|dc.description.abstract||Reclaimed Asphalt Pavement (RAP) has been favoured over virgin materials in the light of the unstable cost of virgin asphalt binders, shortage of quality aggregates, and compelling need to preserve the environment and natural resources. Mixes containing up to 20% RAP are commonly considered to have similar behaviour to virgin mixes. However, during the production process of HMA with RAP, the blending between aged and virgin binders would be partial, which would create heterogeneity in distribution of the aged recycled binder and the soft virgin binder in the HMA-RAP mixes. Hence, it is important to control the blending process between old and new binders to obtain more homogenous mix. Therefore, the main objectives of this research are to examine the kinematics of blending of aged and virgin binders by considering the time-temperature effect during mixing and silo-storage, and assess the thermo-mechanical behaviour of Hot Mix Asphalt (HMA) containing RAP at different blending states.
The asphalt mixes used in this research were produced and collected at two plants (Plant 1) and (Plant 2) located in Ontario, Canada. Two Marshall mixes were produced and collected from Plant 1 including a surface course HL-3 containing 15 percent RAP and a base course HL-8 containing 30 percent RAP. These mixes were labelled as 1HL-3 and 1HL-8 respectively. In addition, two Marshall mixes were produced and collected from Plant 2 including a surface course HL-3 containing 20 percent RAP and a base course HL-8 containing 40 percent RAP. These mixes were labelled as 2HL-3 and 2HL-8 respectively. To investigate the impact of storage time on the blending progress and achieving a cohesive final binder, the mix samples were collected as a function of storage time in the silo. The first sampling was done immediately after production (t = 0-hour), and then at several time intervals of silo-storage; i.e., at 1, 4, 8, and 12 hours. In case of Plant 2, the samples were additionally collected after 24-hour of storage time. All samples were then kept in a storage room at 7˚C until the day of compaction to minimize any further blending between aged and virgin binder.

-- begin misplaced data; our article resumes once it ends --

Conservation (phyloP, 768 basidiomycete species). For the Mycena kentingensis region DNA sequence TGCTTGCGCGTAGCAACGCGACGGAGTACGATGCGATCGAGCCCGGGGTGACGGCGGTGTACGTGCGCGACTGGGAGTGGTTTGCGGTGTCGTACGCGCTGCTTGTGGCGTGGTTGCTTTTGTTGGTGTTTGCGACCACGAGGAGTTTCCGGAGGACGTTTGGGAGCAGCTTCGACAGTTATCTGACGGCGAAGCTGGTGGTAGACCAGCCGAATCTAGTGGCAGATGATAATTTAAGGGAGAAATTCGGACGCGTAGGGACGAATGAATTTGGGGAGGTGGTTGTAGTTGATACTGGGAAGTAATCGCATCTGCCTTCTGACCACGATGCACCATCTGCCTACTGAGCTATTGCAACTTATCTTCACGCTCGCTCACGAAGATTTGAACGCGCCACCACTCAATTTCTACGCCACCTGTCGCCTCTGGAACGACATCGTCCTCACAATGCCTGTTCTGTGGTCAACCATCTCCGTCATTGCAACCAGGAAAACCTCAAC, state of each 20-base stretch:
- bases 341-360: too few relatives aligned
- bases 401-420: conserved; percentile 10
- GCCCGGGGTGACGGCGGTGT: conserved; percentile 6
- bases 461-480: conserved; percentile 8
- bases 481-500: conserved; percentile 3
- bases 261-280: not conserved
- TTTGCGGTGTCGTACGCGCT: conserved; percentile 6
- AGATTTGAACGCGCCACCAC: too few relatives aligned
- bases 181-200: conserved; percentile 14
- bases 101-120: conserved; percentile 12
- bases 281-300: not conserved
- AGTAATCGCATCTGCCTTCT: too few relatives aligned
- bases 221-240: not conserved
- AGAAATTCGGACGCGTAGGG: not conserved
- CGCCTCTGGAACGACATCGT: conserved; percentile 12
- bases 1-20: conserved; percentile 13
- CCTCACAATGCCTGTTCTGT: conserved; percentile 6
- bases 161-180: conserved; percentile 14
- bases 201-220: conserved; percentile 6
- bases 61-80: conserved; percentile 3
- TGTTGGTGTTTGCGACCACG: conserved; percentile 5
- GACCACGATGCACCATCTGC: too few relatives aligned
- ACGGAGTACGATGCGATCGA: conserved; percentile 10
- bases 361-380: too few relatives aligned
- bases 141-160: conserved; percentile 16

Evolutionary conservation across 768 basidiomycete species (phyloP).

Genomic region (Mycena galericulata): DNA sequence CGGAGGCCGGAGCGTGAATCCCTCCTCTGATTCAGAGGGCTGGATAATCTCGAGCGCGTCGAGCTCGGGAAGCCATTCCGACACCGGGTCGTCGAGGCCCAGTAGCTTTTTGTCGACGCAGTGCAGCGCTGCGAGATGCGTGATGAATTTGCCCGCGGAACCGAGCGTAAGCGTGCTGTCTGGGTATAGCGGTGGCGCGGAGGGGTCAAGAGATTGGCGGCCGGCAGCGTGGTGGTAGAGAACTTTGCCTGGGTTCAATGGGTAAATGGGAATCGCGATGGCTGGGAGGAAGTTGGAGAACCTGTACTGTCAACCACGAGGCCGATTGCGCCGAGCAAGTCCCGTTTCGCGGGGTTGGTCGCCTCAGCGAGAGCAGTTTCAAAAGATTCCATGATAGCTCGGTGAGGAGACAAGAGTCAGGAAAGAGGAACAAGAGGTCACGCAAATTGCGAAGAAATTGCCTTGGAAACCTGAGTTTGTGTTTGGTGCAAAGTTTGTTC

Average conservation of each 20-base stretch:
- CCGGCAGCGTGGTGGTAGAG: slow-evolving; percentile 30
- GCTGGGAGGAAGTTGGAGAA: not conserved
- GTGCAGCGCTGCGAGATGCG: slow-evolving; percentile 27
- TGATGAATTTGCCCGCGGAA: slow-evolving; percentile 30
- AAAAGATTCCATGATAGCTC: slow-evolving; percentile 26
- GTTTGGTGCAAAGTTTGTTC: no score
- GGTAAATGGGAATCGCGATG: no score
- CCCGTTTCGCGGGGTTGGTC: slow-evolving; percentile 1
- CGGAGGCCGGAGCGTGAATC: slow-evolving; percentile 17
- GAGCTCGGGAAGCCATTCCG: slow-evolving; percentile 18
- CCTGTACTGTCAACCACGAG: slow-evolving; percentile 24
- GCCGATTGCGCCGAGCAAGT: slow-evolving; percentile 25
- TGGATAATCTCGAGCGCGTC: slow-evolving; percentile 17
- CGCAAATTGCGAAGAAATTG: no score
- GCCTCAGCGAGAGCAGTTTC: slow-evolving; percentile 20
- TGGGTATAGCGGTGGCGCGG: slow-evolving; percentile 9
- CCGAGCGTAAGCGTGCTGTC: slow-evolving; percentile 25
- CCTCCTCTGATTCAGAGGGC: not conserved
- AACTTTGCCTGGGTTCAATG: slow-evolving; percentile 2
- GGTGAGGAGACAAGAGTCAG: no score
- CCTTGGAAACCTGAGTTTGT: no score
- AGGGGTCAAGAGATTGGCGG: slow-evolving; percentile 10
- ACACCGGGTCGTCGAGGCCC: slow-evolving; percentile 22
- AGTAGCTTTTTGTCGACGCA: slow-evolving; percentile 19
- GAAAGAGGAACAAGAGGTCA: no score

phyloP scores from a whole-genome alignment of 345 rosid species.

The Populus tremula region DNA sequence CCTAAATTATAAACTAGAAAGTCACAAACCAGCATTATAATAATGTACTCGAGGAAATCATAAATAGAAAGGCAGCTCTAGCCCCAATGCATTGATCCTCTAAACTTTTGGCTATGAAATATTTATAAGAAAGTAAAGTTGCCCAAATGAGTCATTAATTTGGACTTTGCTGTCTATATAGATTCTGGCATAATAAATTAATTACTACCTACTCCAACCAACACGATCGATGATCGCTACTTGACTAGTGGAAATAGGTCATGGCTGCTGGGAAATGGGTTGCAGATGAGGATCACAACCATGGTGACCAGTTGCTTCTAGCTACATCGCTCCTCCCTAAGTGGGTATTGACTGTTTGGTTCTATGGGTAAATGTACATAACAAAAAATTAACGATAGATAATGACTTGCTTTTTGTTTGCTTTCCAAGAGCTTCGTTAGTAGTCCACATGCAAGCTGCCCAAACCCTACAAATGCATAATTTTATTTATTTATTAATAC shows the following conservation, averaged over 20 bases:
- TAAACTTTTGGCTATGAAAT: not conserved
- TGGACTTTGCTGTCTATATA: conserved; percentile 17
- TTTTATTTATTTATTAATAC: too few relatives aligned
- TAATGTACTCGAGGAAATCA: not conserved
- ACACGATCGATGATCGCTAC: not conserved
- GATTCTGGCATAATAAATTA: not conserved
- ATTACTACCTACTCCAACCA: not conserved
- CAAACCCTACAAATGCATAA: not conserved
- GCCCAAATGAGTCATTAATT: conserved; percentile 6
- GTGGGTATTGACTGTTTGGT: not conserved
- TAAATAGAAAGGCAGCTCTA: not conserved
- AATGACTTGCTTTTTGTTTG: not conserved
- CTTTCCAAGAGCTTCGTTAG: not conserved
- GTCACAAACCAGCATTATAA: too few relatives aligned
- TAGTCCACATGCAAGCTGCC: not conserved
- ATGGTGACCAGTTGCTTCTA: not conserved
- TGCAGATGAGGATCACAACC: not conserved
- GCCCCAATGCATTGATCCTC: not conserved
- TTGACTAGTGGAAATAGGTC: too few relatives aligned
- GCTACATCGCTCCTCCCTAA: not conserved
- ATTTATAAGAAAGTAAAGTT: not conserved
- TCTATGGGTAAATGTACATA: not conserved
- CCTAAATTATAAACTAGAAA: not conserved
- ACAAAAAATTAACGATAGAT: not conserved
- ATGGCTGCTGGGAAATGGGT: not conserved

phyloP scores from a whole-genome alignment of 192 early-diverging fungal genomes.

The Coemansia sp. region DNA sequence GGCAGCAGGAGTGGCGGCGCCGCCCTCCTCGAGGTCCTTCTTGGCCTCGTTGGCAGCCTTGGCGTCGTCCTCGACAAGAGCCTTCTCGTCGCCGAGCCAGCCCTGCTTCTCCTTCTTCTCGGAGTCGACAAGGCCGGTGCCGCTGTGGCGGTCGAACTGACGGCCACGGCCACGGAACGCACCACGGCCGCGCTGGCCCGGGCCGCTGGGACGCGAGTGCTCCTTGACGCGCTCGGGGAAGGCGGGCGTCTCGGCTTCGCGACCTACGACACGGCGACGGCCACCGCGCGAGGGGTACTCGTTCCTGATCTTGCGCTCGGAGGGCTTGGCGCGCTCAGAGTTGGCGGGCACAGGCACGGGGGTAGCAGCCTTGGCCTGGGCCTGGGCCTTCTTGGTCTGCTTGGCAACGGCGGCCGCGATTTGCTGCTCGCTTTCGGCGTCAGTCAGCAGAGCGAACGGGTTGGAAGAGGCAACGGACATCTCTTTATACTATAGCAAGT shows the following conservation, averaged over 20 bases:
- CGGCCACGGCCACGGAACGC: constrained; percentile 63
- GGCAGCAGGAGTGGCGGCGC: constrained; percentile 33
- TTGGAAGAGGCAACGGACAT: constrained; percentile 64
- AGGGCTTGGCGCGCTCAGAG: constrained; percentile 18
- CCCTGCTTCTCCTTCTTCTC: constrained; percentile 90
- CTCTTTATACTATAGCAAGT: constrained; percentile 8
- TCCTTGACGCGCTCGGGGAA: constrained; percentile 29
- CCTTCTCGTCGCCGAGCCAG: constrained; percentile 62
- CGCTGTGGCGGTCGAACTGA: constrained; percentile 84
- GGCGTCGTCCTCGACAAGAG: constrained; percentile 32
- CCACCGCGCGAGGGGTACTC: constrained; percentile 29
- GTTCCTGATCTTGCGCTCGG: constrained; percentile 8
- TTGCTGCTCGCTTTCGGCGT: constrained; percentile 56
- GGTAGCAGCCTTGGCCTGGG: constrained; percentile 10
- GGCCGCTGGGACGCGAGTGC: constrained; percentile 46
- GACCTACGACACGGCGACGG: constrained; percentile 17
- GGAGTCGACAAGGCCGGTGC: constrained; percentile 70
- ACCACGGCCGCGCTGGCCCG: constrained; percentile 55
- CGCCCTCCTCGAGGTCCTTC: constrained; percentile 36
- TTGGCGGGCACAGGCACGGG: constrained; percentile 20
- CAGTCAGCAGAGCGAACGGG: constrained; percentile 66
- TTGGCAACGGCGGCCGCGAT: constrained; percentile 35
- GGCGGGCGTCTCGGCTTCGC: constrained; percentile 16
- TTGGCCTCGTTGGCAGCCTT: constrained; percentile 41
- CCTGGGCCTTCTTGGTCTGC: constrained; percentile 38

To understand the blending phenomena and its effect on the performance of the pavement, a multi-scale investigation is carried out. The blending was examined in terms of micro-mechanical and rheological properties. The microstructure of the blending zones were examined under The Environmental Scanning Electron Microscope (ESEM). In addition the effect of the silo-storage time on the rheology of the binders was investigated. The results indicate that increasing the interaction time and temperature between the aged and virgin binder significantly results in a better blending.
The performance of RAP-HMA with respect to the silo-storage time was examined using Dynamic Modules Test, Thermal Stress Restrained Specimen Test (TSRST), Rutting Test, and Flexural Beam Fatigue Test. The experimental data indicates that samples collected after 12-hour of silo storage exhibited a reduction in the stiffness due to better blending of aged and virgin binder. In addition, the 12-hour samples showed enhancement in their fracture temperature, rutting depth, and fatigue life, accompanied with a better blending between their aged and virgin binder. On the other hand, the samples that collected after 24-hour silo-storage had a higher stiffness in comparison with the 8 and 12-hour samples.
Moreover, the AASHTOWare Pavement Mechanistic-Empirical Design was utilized to examine the effect of the 12-hour silo-storage time on the long term performance of the pavements. Four pavement structures have been designed for this purpose. These pavements have the same structure of their granular A, granular B, and the subgrade. Yet, the first layer (surface course and base course) is a silo-storage time-dependent. The long-term field performance prediction indicates a slight improvement with the 12-hour pavements (Plant1 12hrs and Plant2 12hrs). However, it should be noted that AASHTOWare Pavement Mechanistic-Empirical Design does not appear to properly capture the effect of blending in the pavement performance.
The collected experimental evidences unveils correlations between time-temperature effects and mixture performance. Based on these findings, the research provides practical recommendations to the professionals of the Canadian asphalt industry for a better use of RAP. Ultimately, this research recommends a 12-hour silo-storage time for the RAP-HMA for better performance and durability of the mixes||en